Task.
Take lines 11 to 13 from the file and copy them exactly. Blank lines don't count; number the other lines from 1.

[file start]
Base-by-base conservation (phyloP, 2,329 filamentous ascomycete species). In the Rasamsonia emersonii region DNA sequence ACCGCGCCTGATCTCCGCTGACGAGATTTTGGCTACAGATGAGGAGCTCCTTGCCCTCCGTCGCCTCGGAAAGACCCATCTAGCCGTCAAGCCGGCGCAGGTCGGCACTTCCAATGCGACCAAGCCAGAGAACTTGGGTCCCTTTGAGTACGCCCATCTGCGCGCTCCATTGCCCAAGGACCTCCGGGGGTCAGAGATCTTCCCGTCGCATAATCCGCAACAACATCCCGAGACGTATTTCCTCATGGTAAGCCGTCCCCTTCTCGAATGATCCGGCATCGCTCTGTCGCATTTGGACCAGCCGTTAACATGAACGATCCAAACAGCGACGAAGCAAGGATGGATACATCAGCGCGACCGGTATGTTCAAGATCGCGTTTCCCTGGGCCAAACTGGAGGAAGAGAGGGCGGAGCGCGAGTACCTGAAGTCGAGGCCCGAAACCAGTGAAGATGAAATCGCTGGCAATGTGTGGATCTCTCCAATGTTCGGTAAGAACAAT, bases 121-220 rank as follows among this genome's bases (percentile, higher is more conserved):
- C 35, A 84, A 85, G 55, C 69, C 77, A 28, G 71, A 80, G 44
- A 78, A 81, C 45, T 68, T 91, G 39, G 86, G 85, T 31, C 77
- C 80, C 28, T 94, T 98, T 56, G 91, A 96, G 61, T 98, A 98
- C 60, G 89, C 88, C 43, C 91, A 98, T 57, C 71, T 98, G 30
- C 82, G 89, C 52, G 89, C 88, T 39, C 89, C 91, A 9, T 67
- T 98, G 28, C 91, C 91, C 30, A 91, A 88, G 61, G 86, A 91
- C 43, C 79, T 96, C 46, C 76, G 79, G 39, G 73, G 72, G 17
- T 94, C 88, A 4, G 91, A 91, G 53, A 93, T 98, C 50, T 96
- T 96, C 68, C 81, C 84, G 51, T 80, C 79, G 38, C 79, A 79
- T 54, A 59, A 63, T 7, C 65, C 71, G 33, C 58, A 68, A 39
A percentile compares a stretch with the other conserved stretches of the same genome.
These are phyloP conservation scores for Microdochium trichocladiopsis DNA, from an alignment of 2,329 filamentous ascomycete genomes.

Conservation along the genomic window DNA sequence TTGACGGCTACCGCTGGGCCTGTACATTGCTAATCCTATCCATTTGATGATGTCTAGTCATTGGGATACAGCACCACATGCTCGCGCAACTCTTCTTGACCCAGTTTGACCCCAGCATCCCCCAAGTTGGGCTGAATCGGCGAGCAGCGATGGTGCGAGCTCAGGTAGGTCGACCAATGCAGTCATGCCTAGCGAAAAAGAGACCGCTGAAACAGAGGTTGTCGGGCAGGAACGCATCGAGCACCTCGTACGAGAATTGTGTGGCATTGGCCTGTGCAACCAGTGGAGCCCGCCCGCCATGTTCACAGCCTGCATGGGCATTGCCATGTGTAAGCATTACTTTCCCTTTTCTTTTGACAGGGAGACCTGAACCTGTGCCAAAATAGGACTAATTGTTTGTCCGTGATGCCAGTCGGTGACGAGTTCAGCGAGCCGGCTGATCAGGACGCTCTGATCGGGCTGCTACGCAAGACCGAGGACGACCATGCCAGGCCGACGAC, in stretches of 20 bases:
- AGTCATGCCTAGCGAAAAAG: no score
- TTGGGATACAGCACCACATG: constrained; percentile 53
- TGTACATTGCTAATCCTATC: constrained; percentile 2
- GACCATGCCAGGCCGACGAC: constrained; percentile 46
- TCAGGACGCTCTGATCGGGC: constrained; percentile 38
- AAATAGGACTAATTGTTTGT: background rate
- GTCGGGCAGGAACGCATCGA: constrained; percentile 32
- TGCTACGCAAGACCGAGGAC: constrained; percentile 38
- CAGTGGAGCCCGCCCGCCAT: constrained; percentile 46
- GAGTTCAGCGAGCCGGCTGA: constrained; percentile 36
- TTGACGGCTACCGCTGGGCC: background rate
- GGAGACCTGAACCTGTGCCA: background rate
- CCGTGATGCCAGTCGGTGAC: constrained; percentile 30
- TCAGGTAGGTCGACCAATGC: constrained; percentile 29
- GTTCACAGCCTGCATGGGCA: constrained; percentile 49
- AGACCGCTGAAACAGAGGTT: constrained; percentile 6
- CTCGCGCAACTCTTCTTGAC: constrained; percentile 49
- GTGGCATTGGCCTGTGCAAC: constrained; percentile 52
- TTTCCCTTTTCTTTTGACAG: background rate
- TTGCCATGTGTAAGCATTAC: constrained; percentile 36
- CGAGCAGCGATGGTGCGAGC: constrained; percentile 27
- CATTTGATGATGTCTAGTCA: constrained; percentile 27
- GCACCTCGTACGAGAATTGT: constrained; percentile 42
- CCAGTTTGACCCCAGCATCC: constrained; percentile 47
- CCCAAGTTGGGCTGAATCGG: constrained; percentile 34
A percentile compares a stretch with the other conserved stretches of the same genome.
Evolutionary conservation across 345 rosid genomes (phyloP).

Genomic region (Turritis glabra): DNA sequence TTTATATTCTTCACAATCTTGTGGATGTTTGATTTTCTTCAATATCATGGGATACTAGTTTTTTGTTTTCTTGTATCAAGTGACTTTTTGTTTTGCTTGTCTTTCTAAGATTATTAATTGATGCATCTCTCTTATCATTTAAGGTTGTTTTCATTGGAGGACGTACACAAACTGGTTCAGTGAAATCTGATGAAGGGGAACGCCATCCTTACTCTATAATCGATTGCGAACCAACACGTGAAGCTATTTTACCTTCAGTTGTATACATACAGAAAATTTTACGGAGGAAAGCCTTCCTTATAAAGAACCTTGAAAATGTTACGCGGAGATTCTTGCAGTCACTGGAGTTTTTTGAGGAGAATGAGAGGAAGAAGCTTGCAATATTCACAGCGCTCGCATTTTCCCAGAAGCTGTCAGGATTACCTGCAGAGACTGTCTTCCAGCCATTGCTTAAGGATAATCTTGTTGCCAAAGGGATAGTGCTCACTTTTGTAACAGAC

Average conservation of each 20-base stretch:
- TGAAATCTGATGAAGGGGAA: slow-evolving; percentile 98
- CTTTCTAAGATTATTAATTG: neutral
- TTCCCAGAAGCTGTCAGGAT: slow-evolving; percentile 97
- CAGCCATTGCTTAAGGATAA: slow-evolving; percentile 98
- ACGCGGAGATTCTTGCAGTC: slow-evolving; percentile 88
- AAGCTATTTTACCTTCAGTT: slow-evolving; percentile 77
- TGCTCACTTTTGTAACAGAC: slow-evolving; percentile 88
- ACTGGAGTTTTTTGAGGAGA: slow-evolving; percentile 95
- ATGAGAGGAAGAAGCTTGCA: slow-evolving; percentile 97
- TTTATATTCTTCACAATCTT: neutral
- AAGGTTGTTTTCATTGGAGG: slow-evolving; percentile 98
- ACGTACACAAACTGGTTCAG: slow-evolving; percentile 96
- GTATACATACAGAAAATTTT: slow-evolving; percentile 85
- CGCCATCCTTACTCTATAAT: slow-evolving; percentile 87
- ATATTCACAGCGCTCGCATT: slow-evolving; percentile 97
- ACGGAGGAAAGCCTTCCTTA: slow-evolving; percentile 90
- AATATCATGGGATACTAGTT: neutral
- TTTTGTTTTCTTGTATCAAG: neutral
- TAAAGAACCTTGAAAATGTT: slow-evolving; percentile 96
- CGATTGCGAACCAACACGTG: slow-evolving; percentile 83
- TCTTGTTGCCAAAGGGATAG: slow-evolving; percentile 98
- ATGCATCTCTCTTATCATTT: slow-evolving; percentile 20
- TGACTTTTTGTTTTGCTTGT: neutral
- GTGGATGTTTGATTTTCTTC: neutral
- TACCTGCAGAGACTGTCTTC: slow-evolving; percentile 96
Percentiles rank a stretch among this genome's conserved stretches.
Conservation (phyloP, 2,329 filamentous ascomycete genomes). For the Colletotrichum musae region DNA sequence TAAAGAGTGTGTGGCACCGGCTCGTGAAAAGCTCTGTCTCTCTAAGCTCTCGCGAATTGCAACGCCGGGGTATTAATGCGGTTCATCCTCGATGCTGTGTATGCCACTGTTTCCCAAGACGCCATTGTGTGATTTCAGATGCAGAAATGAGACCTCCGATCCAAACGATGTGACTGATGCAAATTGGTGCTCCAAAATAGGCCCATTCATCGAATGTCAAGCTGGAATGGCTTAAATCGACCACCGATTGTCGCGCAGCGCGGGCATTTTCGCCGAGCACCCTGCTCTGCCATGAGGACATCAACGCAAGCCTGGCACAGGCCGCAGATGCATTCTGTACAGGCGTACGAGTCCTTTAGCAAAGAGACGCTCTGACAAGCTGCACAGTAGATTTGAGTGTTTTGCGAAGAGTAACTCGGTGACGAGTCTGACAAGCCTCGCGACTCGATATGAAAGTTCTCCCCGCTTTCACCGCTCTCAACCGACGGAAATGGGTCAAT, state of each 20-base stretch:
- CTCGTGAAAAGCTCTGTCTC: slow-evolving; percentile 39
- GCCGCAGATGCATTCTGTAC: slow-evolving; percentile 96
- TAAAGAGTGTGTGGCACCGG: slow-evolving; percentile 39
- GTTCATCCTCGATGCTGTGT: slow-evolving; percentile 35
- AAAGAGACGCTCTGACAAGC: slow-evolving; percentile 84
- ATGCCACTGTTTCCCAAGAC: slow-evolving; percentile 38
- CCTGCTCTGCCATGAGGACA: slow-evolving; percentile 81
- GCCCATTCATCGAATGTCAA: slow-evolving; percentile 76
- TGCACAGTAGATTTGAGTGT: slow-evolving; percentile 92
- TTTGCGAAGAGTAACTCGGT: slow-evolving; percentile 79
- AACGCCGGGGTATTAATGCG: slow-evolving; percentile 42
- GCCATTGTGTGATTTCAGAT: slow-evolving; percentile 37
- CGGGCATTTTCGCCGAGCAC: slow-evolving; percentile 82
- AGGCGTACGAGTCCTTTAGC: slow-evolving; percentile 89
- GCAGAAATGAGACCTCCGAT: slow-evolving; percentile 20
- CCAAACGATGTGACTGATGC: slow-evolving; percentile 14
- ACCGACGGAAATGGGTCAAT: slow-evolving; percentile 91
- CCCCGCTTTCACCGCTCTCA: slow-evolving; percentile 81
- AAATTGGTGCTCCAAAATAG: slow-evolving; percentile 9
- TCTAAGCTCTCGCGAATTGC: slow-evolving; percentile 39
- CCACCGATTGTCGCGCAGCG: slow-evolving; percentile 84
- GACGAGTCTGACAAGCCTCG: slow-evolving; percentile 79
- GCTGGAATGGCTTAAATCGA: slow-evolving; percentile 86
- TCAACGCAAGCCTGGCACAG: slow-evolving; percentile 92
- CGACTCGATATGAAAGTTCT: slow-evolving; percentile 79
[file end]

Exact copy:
- T 54, A 59, A 63, T 7, C 65, C 71, G 33, C 58, A 68, A 39
A percentile compares a stretch with the other conserved stretches of the same genome.
These are phyloP conservation scores for Microdochium trichocladiopsis DNA, from an alignment of 2,329 filamentous ascomycete genomes.